Thus, what matters is the clases you pick and the activities you engage in during law school--take those clinics, do those pro bono projects, get involved in the law school's public interest organization, and pick those summer jobs that interest you (even if they don't pay). That experience will put you ahead and distinguish you from other applicants...and then you'll also have the excellent academic/professional reputation of your chosen school behind you (yes, we all know that to some (a great?) extent, rankings are total BS and an attorney from a 4th tier can be vastly superior to one from a 1st tier school, but c'mon--generally, big names instill confidence at first glance and lesser reputations must be overcome).

    One other thing worth looking into is where the recipients of various public interest scholarships attended law school. For example, the Skadden Fellowship.

    In sum, pick a school that's the best possible school. Then pick the path that's best for public interest.

  7. y'all dont know what it's like: being male middle class and whiteApril 16, 2006 1:47 PM

    I was accepted at northeastern and was contemplating Boston in general. I was unaware that the ABA certifies hippie communes. If you want to do public interest, Northwestern is your promised land. If you want to actually make money, you might want to steer clear. the environment seemed so hostile to non-public interest that I felt attending would have seriously hurt my career. the person taking me around made it clear that I was not going to fit in after giving the "we are open to all different points of view here" speech. They made me feel like an 'oppressor' just because I wore an open collar shirt and slacks and tried to negotiate with the financial aid people.
    Capitalists beware: if you want your career to end up in a shallow grave next to others branded 'enemies of the people,' go to northeastern.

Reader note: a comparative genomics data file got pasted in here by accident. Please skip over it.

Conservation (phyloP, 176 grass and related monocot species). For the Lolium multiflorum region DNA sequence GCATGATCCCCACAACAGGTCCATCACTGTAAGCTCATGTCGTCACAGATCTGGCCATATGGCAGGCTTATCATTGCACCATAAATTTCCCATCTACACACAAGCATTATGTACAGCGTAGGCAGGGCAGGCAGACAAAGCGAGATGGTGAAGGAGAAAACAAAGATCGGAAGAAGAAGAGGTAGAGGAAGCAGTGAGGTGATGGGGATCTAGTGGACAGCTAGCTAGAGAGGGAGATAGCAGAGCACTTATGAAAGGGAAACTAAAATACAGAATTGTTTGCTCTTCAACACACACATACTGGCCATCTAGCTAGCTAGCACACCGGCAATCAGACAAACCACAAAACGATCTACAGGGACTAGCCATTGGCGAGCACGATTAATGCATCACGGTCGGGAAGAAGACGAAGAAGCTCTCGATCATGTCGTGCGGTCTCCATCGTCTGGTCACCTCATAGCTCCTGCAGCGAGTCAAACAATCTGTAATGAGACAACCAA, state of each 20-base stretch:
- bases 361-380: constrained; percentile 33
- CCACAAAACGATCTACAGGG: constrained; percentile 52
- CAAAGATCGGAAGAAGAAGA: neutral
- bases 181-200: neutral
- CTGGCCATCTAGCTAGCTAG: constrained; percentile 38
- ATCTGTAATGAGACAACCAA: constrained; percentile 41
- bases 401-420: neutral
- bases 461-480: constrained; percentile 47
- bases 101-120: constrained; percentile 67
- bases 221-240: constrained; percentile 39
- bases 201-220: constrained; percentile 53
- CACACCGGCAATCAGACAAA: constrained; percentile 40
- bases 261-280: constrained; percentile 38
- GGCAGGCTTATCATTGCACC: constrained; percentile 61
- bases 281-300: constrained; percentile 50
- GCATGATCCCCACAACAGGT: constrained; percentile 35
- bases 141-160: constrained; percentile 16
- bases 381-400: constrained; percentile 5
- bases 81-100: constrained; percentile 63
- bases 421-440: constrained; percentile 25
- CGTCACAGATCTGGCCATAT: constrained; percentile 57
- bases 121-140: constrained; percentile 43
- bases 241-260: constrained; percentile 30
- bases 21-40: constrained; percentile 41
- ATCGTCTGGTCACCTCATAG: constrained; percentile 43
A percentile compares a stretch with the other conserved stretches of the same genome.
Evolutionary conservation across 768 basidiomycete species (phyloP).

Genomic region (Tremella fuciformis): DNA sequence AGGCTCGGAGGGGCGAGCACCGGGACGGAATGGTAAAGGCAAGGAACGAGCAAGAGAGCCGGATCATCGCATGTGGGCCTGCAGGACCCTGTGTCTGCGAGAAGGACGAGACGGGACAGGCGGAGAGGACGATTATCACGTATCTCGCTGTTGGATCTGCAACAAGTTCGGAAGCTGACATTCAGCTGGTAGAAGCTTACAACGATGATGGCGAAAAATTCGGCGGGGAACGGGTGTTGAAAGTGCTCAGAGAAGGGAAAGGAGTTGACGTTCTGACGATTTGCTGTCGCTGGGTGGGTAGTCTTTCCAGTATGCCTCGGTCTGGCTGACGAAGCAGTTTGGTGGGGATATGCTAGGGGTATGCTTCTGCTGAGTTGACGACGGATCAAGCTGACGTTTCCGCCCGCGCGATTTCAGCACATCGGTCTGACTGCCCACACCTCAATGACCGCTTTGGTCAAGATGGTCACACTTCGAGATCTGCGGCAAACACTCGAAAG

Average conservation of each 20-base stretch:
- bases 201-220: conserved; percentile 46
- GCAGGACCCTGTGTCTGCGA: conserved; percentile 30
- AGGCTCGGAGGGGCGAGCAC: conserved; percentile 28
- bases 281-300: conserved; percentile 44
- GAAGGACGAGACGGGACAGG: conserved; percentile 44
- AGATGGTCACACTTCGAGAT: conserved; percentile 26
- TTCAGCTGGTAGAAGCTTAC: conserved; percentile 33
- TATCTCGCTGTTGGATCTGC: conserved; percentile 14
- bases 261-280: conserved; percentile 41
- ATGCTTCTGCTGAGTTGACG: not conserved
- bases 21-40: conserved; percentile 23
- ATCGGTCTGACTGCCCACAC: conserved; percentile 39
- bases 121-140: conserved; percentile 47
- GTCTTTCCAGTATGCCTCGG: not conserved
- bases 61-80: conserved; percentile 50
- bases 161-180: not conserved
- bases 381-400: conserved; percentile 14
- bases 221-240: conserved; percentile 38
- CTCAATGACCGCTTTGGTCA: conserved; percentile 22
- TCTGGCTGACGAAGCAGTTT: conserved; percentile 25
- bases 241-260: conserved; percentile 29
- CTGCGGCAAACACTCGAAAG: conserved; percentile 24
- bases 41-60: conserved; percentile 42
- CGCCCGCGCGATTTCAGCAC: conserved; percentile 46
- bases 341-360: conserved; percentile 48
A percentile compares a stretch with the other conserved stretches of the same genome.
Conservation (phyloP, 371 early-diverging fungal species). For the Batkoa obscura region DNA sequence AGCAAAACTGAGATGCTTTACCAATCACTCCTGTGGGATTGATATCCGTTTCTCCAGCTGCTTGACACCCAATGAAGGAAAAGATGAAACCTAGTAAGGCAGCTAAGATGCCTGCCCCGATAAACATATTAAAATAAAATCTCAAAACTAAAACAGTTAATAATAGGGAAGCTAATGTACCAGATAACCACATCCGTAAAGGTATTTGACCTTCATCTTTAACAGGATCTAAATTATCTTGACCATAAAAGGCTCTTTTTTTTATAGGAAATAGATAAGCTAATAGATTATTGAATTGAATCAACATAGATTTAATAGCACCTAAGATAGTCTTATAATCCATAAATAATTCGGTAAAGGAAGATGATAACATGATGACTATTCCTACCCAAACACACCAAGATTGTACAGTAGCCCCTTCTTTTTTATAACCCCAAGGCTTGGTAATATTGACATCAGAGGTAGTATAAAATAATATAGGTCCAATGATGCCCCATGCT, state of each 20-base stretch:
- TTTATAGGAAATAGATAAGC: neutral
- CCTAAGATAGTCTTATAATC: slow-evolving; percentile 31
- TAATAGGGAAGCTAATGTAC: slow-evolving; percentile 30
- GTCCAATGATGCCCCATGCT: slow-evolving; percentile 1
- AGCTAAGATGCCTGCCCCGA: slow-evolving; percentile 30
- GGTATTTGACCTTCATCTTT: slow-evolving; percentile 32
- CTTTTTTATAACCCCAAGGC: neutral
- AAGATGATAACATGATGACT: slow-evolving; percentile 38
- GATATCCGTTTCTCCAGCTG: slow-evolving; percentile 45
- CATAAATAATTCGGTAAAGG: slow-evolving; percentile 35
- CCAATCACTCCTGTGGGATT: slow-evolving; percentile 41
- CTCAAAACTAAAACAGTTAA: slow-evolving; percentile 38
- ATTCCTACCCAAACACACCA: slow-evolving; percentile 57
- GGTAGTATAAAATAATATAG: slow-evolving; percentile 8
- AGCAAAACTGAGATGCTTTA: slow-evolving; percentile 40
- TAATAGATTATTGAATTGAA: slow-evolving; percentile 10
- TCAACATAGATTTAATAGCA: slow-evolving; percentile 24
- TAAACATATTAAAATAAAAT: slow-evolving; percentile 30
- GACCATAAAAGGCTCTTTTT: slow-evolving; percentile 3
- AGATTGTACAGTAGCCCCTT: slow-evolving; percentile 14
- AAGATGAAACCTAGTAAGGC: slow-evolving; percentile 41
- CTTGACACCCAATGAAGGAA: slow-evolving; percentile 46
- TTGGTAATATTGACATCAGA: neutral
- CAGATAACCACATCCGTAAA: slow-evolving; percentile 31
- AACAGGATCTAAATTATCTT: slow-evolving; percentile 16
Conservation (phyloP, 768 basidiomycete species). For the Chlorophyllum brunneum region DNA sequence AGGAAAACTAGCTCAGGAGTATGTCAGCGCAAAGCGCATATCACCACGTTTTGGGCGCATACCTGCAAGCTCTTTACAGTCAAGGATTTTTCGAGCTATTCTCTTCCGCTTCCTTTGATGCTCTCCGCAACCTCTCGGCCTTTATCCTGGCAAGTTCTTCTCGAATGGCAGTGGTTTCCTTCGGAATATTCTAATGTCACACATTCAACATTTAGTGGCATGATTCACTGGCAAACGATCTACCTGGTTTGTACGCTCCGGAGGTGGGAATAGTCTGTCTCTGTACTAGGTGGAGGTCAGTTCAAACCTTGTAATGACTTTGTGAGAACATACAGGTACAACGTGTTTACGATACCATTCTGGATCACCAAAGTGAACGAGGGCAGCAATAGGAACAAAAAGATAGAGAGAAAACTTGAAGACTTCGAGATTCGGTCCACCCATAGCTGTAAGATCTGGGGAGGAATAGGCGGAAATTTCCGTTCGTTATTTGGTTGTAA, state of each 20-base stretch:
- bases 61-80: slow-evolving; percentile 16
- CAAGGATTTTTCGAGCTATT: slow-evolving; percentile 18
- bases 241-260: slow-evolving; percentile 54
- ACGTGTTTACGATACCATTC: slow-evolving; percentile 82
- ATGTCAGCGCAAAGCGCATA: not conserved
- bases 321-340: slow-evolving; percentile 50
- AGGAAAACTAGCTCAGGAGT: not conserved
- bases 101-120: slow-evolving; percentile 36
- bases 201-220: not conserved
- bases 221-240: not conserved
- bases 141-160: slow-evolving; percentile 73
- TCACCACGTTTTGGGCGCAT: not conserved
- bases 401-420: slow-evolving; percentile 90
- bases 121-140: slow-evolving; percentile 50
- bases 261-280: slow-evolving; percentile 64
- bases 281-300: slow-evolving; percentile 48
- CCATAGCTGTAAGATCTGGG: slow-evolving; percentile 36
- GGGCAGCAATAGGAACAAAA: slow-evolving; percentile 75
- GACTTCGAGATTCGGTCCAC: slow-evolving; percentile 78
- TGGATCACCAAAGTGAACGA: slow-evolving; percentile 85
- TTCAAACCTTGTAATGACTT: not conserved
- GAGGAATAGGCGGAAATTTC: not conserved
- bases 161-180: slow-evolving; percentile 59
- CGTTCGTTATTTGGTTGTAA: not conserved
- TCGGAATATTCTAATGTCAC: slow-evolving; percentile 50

8. Dave-

    Hooray for public-interested Chicago law students! My law school is definitely not "the best" for public interest, but is well regarded in the legal community generally, which opens some doors. Plus, they're really working hard to get public interest people here, so the financial aid/LRAP is pretty good (at least it was for me.) Northwestern has a great reputation for clinics and LRAP, and focuses more on admitting folks with work experience between undergrad and law school. If you want to know more or talk specifics, email me. (

  9. I agree with all that advice (well, except for the dude who complained about NE). Anywhere you go, you can make your dreams come true. You'll get the degree, be able to pass the bar, and be able to set yourself up with a job in your desired field.

    I thought Gtown has a great LRAP program and puts lots of public interest people out. In part, it is because our class is so big. So MANY people go to firms, and I was one of few 2Ls who didn't do oncampus interviews for big firms. But, I felt like I had a lots of support from fellow students (firm oriented friends and others). I'd say I know at least 30 in my class that went into public interest careers.

    There were lots of volunteer opportunites, profs who'd done/were doing public service, and my entire class schedule was public interest oriented, specifically criminal law / indigent defense. The only non-oriented classes I had to take were first year, and those weren't that bad cuz they're on the bar.